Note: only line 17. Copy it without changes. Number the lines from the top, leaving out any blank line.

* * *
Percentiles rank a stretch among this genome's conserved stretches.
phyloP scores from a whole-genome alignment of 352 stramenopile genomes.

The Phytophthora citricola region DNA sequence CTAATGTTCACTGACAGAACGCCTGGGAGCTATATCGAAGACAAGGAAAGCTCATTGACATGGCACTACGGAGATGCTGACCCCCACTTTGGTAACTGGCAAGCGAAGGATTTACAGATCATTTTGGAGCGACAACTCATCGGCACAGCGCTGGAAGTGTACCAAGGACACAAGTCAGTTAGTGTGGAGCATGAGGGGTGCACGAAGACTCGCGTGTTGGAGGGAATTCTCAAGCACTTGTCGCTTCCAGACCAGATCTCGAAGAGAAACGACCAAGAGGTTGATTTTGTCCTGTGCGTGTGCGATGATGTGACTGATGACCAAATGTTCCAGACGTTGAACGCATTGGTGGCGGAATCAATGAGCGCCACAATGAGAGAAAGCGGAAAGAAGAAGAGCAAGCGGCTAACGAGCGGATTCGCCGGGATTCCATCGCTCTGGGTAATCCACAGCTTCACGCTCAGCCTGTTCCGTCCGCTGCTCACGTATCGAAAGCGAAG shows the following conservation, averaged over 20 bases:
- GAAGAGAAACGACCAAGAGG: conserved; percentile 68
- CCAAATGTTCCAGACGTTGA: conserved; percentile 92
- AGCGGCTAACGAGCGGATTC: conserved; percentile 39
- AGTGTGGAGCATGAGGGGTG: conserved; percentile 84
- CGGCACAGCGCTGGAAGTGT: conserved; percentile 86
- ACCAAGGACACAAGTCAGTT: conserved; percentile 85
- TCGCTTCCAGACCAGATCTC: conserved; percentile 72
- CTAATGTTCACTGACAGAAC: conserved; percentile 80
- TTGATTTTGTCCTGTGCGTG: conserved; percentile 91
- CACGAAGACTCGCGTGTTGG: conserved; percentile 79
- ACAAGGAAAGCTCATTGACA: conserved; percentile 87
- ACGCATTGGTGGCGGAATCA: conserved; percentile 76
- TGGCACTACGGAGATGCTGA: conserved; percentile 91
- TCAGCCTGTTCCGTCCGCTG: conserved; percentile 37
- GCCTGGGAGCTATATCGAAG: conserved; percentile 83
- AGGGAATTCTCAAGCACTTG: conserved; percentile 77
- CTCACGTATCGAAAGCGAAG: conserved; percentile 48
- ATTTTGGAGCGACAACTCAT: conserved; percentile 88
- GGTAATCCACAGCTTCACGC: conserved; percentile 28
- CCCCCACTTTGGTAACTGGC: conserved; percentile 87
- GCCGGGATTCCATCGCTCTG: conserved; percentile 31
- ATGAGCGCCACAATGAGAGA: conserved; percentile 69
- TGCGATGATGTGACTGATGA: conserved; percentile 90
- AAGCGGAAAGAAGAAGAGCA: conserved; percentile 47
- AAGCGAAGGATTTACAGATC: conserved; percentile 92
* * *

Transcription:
- TCAGCCTGTTCCGTCCGCTG: conserved; percentile 37